Entertainment Weekly


Stay Connected


Advertise With Us

Learn More

Skip to content


Jane Champion to release novel

The director of ”The Piano” takes a new approach to releasing her film as a novel by supervising the efforts instead of writing the novel

Posted on

Call her a reluctant novelist. Last summer New Zealand writer-director Jane Campion was persuaded by an editor at Hyperion to attempt a novelization of her acclaimed latest film, The Piano. Two chapters later, she abandoned the effort. ”I was tired,” she recalls. ”It was too big a job.”

But American distributor Miramax, knowing the promotional impact of Laura Esquivel’s best-selling novel of Like Water for Chocolate. wasn’t going to let her off so easy. They asked Campion if they could use the chapters and her script as a basis for a novel that she would not have to write, only ”supervise.”

”I said, ‘That sounds easy,”’ laughs Campion, two days after winning an Oscar for The Piano‘s screenplay. ”I got quite greedy. I hadn’t received any income yet from the film. I thought, ‘Gee, that would be nice, an advance for not doing anything.’ All the big films do these tie-ins. There’s no reason why independent people can’t enjoy it as well.”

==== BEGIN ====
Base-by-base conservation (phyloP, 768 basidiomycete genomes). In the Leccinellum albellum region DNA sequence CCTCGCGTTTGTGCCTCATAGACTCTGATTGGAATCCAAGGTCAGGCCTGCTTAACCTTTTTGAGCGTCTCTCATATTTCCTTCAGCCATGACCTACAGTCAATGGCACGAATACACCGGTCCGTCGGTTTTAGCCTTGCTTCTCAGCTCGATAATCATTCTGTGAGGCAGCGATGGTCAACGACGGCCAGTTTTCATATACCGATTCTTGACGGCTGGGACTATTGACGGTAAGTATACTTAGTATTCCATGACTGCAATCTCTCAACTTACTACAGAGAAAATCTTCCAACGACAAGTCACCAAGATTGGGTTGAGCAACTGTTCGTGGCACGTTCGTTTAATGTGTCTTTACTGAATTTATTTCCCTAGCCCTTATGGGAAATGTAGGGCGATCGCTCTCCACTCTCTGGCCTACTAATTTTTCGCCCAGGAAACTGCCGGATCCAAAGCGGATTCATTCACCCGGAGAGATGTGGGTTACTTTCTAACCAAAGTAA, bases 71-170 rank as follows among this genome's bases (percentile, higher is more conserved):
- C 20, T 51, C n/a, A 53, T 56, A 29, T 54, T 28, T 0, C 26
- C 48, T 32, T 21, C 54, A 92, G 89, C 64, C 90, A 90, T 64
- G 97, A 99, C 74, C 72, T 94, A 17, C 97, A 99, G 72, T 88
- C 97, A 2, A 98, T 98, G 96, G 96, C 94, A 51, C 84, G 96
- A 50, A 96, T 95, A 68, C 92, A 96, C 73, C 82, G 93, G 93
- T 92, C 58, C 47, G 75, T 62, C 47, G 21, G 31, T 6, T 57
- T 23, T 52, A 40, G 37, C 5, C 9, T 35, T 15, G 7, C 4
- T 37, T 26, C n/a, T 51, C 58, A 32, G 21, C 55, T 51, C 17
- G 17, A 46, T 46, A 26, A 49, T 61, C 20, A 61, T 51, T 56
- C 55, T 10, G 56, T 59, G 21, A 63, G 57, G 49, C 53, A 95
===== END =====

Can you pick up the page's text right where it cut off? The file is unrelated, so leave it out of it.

Campion selected Canadian novelist Kate Pullinger as coauthor because she liked her style. ”It’s a romantic novel, you know,” she says, ”though it’s a slightly more insightful and better romantic novel than you would normally get. We couldn’t expect to write literature in the manner we were doing it.”

The book reinstates material that was cut from the film, including the very first piano lesson, when Ada (Holly Hunter) and her daughter, Flora (Anna Paquin), humiliate Baines (Harvey Keitel) by asking him to scrub his work-stained hands. And in the novel, the illiterate Baines asks schoolchildren to read Ada’s inscribed piano key for him, as Campion had always intended. The Piano is due out in late April, and Campion is concerned that readers understand that ”the book and the film are not the same thing. No one’s going to believe I made a film out of this material! We’re lucky it worked out. It could have been a bloody disaster. And I would have pulled the plug had I thought we were not offering the public something worthwhile.”